Even the most driven students are stuck if the classes they need aren’t available. At best they have to wait another semester to enroll. At worst they run out of financial aid and drop out of school before they have a chance to take the courses.
To help students get the credits they need, some colleges are pooling resources on an unprecedented scale. California Community Colleges, the nation’s largest system with 113 institutions, just launched a course exchange so students at one campus can take classes online at another if those courses aren’t available on their home turf.
In the past decade’s economic downturn, state budget cuts forced California’s community colleges to turn down roughly 600,000 students. Course offerings fell 21 percent between 2007 and 2012.
To stop shutting students out, California began building its Online Education Initiative in late 2013. The $56.9 million project includes getting the colleges on a common learning management system, building an online course exchange and creating additional services like counseling to support students in online classes.
“We’ve been knitting together this suite of wraparound services for students, because there’s a lot more that goes into helping students be successful than getting them on a common LMS,” says Jory Hadsell, executive director of California Community Colleges’ Online Education Initiative.
Last week, two colleges went live on the exchange. Students at Fresno City College and Lake Tahoe Community College are currently registering for a handful of classes across campuses. By fall 2017, 24 colleges will be on the exchange.
Building the Infrastructure
California community colleges are by no means the first to build a course exchange—34 institutions in the Washington State Board for Community and Technical Colleges share online classes in a similar way. But California’s OEI is the largest formal course exchange to date.
The project is a massive undertaking from both a technical and a practical standpoint. For one, colleges have been using different learning management systems and student identification systems. Nearly all (104 by the latest count) have adopted the Canvas LMS, and students are receiving secondary IDs that work across the entire system. The concept is comparable to a universal health record that lets patients share information with different doctors.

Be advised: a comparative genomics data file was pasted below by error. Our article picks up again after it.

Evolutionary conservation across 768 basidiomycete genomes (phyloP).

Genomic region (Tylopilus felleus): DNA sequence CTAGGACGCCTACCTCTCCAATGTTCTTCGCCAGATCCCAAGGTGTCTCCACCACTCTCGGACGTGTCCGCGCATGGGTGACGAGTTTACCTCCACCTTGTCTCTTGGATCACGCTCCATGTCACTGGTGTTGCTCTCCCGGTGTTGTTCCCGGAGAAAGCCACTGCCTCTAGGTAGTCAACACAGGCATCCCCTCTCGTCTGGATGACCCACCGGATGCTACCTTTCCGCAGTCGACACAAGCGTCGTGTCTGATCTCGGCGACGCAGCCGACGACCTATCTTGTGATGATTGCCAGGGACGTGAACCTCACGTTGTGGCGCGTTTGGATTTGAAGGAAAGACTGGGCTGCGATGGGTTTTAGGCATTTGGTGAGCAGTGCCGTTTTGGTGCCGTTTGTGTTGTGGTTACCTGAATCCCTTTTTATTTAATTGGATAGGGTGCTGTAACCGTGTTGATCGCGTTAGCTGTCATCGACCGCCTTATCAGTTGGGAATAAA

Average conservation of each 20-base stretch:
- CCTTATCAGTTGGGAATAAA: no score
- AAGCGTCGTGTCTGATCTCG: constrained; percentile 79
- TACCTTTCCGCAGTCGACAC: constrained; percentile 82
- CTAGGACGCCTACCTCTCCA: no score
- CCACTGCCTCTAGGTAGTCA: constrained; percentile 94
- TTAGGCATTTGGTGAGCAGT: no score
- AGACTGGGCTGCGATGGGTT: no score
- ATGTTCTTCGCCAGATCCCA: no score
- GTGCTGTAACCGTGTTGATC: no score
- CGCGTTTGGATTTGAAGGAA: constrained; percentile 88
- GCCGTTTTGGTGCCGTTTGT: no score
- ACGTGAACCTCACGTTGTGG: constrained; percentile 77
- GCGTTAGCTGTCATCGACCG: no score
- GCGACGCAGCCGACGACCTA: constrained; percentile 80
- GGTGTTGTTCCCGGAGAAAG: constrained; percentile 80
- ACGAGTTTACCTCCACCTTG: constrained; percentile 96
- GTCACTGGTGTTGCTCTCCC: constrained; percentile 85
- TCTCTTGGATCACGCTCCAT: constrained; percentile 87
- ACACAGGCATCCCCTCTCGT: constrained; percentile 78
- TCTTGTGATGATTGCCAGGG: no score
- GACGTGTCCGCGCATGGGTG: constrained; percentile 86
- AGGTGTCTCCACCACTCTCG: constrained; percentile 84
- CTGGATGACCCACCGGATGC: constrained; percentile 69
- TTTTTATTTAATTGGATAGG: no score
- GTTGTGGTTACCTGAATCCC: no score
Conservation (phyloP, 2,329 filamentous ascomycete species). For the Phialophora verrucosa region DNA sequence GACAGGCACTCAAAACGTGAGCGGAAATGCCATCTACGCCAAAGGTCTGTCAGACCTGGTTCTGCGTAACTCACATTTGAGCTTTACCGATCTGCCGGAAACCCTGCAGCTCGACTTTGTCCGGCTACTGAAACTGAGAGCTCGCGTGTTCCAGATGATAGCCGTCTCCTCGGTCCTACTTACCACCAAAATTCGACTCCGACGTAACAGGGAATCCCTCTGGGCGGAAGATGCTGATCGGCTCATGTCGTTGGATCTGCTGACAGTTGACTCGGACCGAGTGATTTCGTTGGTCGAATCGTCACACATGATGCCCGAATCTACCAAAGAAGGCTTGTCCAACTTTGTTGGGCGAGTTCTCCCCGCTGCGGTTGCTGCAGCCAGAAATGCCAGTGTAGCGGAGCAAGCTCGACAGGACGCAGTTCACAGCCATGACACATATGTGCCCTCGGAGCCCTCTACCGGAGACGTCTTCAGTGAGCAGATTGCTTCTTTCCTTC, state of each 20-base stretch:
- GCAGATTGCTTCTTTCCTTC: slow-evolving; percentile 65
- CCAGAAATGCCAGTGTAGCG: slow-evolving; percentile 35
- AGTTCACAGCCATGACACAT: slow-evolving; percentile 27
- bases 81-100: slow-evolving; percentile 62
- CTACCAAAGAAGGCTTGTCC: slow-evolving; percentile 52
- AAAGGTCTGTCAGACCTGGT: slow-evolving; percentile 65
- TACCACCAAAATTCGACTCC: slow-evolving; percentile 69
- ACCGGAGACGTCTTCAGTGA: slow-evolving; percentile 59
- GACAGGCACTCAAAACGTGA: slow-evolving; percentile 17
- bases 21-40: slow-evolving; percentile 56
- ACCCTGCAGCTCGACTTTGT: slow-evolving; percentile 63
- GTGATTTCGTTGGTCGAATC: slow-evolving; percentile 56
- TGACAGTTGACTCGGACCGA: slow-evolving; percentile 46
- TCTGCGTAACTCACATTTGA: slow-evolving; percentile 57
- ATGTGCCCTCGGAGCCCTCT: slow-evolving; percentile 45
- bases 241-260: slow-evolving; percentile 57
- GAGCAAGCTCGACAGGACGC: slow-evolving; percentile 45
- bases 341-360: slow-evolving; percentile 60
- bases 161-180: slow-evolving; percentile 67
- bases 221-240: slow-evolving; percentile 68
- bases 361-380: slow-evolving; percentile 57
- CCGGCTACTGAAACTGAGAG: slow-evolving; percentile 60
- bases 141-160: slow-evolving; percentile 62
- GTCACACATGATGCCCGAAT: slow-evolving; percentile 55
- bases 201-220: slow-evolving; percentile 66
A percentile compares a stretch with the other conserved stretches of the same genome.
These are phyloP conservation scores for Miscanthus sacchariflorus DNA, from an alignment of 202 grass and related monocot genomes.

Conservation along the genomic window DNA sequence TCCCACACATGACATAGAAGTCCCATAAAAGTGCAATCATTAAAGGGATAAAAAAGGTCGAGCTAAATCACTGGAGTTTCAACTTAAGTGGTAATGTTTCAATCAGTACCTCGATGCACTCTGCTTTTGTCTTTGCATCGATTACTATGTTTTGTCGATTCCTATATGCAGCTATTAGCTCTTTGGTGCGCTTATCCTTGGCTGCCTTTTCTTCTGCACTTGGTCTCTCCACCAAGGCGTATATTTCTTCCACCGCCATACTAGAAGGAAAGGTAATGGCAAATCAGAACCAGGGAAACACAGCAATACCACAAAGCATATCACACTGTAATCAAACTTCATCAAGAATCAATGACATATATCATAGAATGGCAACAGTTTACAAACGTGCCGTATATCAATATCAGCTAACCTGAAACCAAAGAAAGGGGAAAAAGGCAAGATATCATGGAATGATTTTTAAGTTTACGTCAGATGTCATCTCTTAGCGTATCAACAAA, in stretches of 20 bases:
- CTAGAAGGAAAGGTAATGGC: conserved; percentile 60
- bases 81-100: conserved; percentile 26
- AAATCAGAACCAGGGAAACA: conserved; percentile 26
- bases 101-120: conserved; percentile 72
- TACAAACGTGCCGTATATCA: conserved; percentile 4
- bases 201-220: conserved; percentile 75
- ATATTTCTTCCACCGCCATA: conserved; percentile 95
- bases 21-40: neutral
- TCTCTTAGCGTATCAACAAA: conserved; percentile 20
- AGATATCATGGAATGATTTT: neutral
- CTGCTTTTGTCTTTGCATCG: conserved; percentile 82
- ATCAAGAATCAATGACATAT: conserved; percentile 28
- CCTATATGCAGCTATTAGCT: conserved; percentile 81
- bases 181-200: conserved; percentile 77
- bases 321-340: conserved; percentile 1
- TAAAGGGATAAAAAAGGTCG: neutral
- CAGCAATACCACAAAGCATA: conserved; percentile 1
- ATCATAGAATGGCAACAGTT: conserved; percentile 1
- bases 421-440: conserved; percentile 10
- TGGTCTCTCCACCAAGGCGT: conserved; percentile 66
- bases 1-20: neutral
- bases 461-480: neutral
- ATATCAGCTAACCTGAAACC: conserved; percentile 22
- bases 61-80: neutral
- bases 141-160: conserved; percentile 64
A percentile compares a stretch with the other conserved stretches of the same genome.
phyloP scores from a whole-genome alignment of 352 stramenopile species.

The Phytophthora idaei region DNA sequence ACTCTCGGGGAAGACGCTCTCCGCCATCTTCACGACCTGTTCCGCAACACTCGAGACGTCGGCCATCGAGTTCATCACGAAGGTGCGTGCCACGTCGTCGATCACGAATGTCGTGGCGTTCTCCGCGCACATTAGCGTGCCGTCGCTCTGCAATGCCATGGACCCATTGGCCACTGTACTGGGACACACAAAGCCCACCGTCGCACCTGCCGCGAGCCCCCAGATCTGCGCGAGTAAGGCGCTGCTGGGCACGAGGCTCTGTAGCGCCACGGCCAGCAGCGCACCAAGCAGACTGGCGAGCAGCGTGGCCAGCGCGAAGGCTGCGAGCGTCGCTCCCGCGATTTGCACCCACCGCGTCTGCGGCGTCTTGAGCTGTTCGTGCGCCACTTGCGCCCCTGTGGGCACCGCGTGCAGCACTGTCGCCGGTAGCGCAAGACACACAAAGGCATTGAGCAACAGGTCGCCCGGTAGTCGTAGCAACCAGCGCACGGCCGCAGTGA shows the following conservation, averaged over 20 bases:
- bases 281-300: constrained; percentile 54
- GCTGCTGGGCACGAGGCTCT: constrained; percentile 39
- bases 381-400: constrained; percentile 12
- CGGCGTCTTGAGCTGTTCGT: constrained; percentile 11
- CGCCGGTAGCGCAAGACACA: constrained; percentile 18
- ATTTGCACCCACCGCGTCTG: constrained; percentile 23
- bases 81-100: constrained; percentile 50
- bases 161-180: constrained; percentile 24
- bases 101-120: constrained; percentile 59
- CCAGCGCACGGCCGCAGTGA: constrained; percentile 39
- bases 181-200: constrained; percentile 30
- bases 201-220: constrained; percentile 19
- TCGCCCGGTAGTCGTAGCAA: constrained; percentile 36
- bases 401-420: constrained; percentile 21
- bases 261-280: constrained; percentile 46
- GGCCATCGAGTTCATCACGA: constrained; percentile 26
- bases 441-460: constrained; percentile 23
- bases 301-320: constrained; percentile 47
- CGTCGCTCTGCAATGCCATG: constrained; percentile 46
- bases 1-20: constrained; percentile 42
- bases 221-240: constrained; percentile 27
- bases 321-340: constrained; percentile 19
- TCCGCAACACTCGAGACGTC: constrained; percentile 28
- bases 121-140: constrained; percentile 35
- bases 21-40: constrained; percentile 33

The idea is to make the experience as seamless as possible. “A student from Fresno can log in and see Lake Tahoe courses all in one place,” Hadsell says.
From the administrative side, the system will have a real-time view of what classes students are taking and where, so it can better plan for enrollment and allocate resources accordingly.
Impact Beyond Tech
Laying the groundwork is just the beginning. The courses themselves are getting a makeover to suit the online environment. California Community Colleges offers instructional design support to help faculty build their online courses. Then they submit the classes to be approved by their peers before they can go on the exchange.
The process has ripple effects on the quality of instruction at colleges. “One of the values of community colleges is that they’re very invested in quality teaching. They have to be able to serve diverse populations,” says Jared Stein, vice president of higher education strategy for Instructure, the parent company of Canvas. With the course exchange, faculty across schools are sharing knowledge and practices to build online courses. “If you can open up windows for faculty to get a glimpse of what other faculty are doing, you’re going to see sparks of innovation,” Stein says.
Just offering a course online doesn’t guarantee students with newfound access will succeed. In addition to the academic content, classes on the exchange include online tutoring and counseling to help distance learners stay on track.
The first students to use the exchange recently enrolled in seven online courses across the Lake Tahoe and Fresno City colleges. “We were pretty excited on Friday when those two colleges flipped the switch,” Hadsell says, adding that eight colleges will be up and running this spring. He’s cautiously optimistic about what’s ahead. “It’s an intentionally small launch. We’ve seen others launch and fall on their face. We want to crawl before we walk.”